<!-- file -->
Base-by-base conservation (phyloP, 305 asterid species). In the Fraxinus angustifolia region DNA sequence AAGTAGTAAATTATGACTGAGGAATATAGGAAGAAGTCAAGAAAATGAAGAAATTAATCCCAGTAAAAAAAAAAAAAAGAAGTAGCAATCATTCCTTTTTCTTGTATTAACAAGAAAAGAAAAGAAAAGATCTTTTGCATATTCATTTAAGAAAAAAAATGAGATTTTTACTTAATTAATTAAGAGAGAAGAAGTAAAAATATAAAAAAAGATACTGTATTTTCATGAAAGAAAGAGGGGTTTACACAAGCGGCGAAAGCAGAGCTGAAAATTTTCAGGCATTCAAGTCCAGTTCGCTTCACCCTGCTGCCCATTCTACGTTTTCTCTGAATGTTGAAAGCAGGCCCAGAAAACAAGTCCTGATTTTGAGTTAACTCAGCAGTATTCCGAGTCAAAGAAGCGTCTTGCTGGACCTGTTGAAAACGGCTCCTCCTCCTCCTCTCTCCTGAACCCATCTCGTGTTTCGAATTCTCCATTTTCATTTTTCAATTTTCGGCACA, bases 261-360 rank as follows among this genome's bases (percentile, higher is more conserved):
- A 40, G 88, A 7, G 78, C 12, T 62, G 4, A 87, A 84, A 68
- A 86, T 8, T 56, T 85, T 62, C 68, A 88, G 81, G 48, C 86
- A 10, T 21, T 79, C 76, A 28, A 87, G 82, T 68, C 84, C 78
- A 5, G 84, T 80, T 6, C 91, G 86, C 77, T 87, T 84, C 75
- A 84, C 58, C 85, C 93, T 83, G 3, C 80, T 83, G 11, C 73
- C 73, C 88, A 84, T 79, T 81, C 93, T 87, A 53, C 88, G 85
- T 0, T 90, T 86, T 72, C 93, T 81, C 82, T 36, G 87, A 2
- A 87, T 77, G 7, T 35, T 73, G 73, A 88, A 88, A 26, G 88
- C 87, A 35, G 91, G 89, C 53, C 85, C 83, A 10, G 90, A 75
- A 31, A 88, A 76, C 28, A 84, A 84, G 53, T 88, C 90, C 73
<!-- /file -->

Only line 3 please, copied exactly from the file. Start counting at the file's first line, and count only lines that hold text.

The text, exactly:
- A 86, T 8, T 56, T 85, T 62, C 68, A 88, G 81, G 48, C 86